Compare any two graphics cards:
GeForce GT 240 GDDR5 vs Radeon HD 4850 X2 1GB
IntroThe GeForce GT 240 GDDR5 features core speeds of 550 MHz on the GPU, and 850 MHz on the 512 MB of GDDR5 memory. It features 96 SPUs along with 32 TAUs and 8 Rasterization Operator Units.
Compare all of that to the Radeon HD 4850 X2 1GB, which makes use of a 55 nm design. ATi has set the core speed at 625 MHz. The GDDR3 memory is set to run at a speed of 993 MHz on this particular card. It features 800(160x5) SPUs as well as 40 Texture Address Units and 16 ROPs.
(No game benchmarks for this combination yet.)
Power Usage and Theoretical Benchmarks
Power Consumption (Max TDP)
In theory, the Radeon HD 4850 X2 1GB should be a lot faster than the GeForce GT 240 GDDR5 in general. (explain)
Texel RateThe Radeon HD 4850 X2 1GB will be quite a bit (approximately 184%) faster with regards to anisotropic filtering than the GeForce GT 240 GDDR5. (explain)
Pixel RateThe Radeon HD 4850 X2 1GB is much (more or less 355%) faster with regards to FSAA than the GeForce GT 240 GDDR5, and also capable of handling higher screen resolutions more effectively. (explain)
Please note that the above 'benchmarks' are all just theoretical - the results were calculated based on the card's specifications, and real-world performance may (and probably will) vary at least a bit.
One or more cards in this comparison are multi-core. This means that their bandwidth, texel and pixel rates are theoretically doubled - this does not mean the card will actually perform twice as fast, but only that it should in theory be able to. Actual game benchmarks will give a more accurate idea of what it's capable of.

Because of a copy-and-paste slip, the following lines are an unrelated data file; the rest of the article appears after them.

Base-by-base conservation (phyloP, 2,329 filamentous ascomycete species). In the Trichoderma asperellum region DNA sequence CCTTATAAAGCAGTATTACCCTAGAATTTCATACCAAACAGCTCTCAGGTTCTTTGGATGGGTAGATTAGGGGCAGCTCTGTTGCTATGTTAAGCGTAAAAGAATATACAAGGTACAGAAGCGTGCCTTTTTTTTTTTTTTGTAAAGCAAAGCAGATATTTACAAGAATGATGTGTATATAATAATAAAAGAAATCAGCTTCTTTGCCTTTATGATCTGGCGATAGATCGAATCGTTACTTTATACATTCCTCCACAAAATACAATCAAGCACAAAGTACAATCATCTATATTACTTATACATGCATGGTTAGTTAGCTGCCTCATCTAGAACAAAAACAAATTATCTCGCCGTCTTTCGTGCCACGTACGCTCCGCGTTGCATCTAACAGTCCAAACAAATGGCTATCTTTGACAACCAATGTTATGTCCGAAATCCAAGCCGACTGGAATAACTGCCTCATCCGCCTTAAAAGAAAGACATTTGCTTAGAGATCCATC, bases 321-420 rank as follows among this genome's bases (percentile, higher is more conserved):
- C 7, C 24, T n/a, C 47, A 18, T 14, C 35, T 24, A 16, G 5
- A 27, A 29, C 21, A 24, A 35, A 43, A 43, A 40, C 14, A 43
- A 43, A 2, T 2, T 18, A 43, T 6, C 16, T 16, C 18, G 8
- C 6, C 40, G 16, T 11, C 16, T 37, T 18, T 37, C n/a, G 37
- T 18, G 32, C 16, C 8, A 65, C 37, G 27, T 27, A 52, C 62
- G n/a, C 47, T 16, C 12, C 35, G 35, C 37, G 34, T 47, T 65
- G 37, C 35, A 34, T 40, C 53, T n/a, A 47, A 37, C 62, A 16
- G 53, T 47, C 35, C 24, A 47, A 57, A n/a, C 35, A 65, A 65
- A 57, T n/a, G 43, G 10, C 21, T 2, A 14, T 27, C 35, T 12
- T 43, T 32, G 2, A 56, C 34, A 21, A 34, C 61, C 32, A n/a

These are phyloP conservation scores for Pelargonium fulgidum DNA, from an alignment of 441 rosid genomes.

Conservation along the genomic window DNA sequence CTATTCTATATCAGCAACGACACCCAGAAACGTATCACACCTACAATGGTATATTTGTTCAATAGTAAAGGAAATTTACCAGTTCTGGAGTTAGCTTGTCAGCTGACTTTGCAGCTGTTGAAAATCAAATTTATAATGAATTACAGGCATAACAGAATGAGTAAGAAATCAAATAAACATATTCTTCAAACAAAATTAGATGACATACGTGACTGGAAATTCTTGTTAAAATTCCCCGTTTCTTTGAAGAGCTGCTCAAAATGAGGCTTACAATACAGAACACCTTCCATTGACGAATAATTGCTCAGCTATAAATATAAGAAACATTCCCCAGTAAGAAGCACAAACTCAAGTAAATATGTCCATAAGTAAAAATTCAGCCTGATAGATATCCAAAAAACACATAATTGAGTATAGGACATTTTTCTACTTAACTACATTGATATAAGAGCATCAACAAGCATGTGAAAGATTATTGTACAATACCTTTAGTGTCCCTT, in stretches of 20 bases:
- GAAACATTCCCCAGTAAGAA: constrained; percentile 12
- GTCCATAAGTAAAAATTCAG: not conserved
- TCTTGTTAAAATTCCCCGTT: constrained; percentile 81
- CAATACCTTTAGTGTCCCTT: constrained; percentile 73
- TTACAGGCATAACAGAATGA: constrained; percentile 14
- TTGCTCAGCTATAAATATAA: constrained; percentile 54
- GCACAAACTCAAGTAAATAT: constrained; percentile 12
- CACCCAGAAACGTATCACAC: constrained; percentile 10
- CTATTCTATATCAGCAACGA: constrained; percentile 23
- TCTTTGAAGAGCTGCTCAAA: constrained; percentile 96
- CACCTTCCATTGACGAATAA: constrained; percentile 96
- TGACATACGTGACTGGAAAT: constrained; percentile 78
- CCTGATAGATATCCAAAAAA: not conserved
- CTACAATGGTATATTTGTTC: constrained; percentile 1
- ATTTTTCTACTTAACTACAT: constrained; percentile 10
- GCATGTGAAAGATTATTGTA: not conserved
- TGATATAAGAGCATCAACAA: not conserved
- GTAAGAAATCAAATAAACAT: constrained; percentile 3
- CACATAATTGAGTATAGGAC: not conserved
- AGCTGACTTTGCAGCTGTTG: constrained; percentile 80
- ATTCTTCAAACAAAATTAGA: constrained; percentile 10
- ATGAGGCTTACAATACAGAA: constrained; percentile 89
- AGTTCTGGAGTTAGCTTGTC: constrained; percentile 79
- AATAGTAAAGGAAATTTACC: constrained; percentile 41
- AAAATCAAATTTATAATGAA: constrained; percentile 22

Price ComparisonPlease note that the price comparisons are based on search keywords, and might not be the exact same card listed on this page. We have no control over the accuracy of their search results.
Memory Bandwidth: Bandwidth is the maximum amount of data (counted in MB per second) that can be transferred over the external memory interface in a second. The number is worked out by multiplying the card's bus width by the speed of its memory. If the card has DDR RAM, the result should be multiplied by 2 again. If it uses DDR5, multiply by 4 instead. The higher the memory bandwidth, the better the card will be in general. It especially helps with anti-aliasing, HDR and high resolutions.
Texel Rate: Texel rate is the maximum number of texture map elements (texels) that are applied in one second. This figure is calculated by multiplying the total texture units by the core speed of the chip. The better the texel rate, the better the video card will be at texture filtering (anisotropic filtering - AF). It is measured in millions of texels processed in one second.
Pixel Rate: Pixel rate is the most pixels the graphics card could possibly write to its local memory in a second - measured in millions of pixels per second. Pixel rate is calculated by multiplying the amount of colour ROPs by the the core clock speed. ROPs (Raster Operations Pipelines - aka Render Output Units) are responsible for outputting the pixels (image) to the screen. The actual pixel fill rate is also dependant on quite a few other factors, especially the memory bandwidth - the lower the memory bandwidth is, the lower the ability to get to the maximum fill rate.